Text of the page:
Action-lists are a unified approach to various different mechanisms for running initializations, or "hook" functions at various points during the life of the system. They provide central gathering points for applications to trigger on system-wide events such as start-up, disk-save, and so on.
An action-list is a tagged list of data, to be executed (in some sense) in sequence whenever the circumstance identified by its tag occurs. It is expected that whatever code detects or causes the circumstance will take care of running the action-list.
An execution-function can be specified for the action-list when it is created. Otherwise, the default behavior is to treat the data of each action as a callable and apply it to any additional arguments specified at execution time. At its simplest, an action-list emulates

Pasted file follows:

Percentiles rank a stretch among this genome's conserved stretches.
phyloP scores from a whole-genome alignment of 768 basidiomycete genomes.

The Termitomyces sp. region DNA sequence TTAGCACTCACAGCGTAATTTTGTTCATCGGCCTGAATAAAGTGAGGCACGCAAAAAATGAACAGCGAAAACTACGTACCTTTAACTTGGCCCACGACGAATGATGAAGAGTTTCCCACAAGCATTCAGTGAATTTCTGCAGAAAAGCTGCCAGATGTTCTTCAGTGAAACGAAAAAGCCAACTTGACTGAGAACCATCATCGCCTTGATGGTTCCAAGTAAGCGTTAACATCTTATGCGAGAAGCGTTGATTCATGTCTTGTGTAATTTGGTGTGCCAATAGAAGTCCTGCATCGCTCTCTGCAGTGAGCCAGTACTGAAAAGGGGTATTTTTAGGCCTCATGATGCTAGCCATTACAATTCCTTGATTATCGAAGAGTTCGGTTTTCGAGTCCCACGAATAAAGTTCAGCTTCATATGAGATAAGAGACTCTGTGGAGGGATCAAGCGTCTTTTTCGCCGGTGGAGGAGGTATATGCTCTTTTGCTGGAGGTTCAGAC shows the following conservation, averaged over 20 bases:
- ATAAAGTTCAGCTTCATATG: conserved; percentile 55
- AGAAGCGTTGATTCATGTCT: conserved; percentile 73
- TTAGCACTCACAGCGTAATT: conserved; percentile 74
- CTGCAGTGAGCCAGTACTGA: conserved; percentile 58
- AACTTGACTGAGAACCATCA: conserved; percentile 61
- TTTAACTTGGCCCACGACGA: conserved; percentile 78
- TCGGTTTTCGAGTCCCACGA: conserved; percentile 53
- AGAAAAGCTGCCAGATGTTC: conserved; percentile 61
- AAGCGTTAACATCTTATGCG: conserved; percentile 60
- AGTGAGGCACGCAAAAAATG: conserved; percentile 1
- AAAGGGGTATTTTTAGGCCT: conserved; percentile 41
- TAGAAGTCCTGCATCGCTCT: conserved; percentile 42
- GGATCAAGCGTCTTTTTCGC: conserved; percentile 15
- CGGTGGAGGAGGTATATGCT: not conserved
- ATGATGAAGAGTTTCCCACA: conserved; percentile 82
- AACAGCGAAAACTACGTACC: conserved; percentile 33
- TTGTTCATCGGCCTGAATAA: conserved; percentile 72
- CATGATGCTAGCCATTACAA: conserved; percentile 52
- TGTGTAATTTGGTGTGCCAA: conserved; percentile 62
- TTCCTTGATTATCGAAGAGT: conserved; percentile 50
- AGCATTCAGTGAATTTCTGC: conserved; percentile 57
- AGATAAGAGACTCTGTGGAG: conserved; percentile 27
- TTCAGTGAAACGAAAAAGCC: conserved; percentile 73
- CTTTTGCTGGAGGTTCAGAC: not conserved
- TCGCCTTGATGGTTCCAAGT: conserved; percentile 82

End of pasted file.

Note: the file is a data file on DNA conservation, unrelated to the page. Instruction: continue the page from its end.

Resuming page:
(map nil 'funcall)
Names of action-lists and action-items are general lisp objects, compared with
. This allows strings and other objects to be used as unique identifiers.
Actions can be specified to depend on other actions; when defining an action-item, you can say that it must be before or after other action-items using the
keywords. Aside from that, actions are assumed to have no dependencies, and no order of execution should be counted on for the actions in a list.
You can (and are encouraged to) specify a documentation string for action-lists or action-items.
In addition you can create action-lists that are not registered globally. This allows applications to have disembodied action lists for their own internal purposes. The other action-list functions allow an action-list to be passed in instead of a name, to accommodate this.